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Adult reformulations of child errors as negative evidence

Published online by Cambridge University Press:  07 August 2003

MICHELLE M. CHOUINARD
Affiliation:
Stanford University
EVE V. CLARK
Affiliation:
Stanford University

Abstract

Parents frequently check up on what their children mean. They often do this by reformulating with a side sequence or an embedded correction what they think their children said. These reformulations effectively provide children with the conventional form for that meaning. Since the child's utterance and the adult reformulation differ while the intended meanings are the same, children infer that adults are offering a correction. In this way, reformulations identify the locus of any error, and hence the error itself. Analyses of longitudinal data from five children between 2;0 and 4;0 (three acquiring English and two acquiring French) show that (a) adults reformulate their children's erroneous utterances and do so significantly more often than they replay or repeat error-free utterances; (b) their rates of reformulation are similar across error-types (phonological, morphological, lexical, and syntactic) in both languages; (c) they reformulate significantly more often to younger children, who make more errors. Evidence that children attend to reformulations comes from four measures: (a) their explicit repeats of corrected elements in their next turn; (b) their acknowledgements (yeah or uh-huh) as a preface to their next turn; (c) repeats of any new information included in the reformulation; and (d) their explicit rejections of reformulations where the adult has misunderstood. Adult reformulations, then, offer children an important source of information about how to correct errors in the course of acquisition.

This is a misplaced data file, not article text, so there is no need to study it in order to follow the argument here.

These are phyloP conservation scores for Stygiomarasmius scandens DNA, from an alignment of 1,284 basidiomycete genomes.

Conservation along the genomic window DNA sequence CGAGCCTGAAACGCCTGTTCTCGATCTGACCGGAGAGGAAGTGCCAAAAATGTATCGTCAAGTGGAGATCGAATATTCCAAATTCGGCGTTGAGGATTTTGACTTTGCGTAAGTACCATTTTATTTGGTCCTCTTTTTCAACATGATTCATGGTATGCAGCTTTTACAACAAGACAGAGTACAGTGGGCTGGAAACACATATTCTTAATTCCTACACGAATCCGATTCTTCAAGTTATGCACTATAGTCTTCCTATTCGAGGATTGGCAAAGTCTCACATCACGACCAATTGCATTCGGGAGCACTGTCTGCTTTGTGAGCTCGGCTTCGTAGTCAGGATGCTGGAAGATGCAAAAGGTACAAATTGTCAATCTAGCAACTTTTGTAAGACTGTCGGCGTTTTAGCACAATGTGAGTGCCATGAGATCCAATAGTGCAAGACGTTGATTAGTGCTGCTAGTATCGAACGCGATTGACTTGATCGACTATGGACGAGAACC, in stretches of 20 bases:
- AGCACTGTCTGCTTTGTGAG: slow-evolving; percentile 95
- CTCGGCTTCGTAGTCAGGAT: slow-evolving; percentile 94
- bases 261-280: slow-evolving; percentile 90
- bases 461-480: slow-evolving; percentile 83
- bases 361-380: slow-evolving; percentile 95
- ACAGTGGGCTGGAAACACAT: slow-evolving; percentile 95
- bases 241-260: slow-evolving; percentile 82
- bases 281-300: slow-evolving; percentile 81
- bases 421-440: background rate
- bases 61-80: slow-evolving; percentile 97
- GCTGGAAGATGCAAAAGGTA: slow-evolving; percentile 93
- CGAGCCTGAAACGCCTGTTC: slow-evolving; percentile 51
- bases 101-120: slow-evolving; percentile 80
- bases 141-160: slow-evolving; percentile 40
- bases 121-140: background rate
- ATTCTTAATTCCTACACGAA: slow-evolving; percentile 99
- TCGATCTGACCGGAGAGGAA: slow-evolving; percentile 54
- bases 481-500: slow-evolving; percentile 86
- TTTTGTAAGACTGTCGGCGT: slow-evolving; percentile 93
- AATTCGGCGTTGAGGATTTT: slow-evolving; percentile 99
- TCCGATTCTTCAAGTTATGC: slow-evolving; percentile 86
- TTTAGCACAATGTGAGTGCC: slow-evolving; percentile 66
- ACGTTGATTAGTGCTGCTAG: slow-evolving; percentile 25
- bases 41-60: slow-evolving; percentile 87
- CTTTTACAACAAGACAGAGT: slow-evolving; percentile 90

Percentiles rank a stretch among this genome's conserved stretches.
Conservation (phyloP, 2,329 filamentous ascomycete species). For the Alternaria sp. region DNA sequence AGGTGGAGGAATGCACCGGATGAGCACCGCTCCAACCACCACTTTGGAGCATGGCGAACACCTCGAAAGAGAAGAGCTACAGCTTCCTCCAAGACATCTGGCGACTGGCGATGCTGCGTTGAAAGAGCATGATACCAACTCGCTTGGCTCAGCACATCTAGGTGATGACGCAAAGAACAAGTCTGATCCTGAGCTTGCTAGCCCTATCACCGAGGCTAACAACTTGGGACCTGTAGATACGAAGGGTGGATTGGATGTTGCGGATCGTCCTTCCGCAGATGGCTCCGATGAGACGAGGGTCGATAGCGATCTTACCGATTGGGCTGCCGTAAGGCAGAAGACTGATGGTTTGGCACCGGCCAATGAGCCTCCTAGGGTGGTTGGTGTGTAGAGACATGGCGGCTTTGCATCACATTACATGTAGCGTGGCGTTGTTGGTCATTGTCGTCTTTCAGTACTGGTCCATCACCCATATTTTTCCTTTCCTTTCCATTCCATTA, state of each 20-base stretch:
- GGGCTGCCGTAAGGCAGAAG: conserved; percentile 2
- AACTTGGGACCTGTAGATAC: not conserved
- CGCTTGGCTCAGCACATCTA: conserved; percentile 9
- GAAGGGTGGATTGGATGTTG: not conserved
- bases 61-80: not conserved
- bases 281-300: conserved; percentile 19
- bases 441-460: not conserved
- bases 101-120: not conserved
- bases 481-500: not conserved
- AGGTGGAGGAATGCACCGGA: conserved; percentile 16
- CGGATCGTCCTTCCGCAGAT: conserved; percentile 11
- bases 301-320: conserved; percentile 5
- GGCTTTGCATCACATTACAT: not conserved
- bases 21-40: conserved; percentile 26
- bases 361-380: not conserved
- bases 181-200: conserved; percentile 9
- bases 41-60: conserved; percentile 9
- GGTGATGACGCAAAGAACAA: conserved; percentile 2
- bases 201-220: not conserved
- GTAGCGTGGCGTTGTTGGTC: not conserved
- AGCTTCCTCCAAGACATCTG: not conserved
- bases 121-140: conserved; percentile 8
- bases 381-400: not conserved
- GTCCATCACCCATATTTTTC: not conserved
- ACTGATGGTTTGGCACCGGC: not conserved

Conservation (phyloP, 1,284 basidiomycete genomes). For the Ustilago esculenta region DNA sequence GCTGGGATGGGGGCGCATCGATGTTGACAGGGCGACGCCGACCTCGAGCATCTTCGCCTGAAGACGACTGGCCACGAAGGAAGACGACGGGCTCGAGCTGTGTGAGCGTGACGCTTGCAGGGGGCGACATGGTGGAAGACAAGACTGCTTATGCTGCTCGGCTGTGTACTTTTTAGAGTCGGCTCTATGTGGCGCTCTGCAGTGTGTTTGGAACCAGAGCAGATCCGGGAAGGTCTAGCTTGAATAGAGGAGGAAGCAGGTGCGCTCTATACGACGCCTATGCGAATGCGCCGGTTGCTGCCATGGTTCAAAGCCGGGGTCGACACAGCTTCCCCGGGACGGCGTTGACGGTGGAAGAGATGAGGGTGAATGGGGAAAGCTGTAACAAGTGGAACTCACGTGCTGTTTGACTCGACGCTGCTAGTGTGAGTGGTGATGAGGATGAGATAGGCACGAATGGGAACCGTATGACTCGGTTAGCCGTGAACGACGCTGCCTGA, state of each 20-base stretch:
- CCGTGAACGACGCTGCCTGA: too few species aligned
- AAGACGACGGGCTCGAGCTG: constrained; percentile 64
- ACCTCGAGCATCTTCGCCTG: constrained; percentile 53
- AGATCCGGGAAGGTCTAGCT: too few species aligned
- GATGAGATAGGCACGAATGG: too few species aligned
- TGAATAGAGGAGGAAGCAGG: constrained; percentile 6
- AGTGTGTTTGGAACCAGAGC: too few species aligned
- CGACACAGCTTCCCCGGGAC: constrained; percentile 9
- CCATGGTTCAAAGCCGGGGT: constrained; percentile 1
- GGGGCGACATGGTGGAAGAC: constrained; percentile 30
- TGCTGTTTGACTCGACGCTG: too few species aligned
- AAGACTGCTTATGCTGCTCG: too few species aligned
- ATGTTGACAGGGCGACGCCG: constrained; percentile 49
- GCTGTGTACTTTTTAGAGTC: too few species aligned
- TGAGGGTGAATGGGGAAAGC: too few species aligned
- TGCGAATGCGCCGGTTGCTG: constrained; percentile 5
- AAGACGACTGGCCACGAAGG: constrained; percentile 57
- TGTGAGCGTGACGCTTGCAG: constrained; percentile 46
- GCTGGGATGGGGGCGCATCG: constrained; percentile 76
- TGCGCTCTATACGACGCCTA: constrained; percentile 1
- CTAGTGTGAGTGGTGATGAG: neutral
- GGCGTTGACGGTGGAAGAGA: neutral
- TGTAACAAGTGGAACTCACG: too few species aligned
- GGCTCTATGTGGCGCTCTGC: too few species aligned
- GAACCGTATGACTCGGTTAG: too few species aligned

Type
Research Article
Copyright
© 2003 Cambridge University Press

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Footnotes

This research was supported in part by grants from the National Science Foundation (SBR97-31781), the Spencer Foundation (199900133), and the Center for the Study of Language and Information, Stanford University, to the second author. We thank Jeanene Harlick, Meleah Hill, and Sayra Khandekar for help in coding data; Ewart A. Thomas for invaluable statistical advice; William Croft, Zenzi Griffin, and Ellen M. Markman for comments on earlier versions, and Herbert H. Clark for insightful suggestions. We would also like to thank two anonymous reviewers whose comments helped us clarify our arguments.
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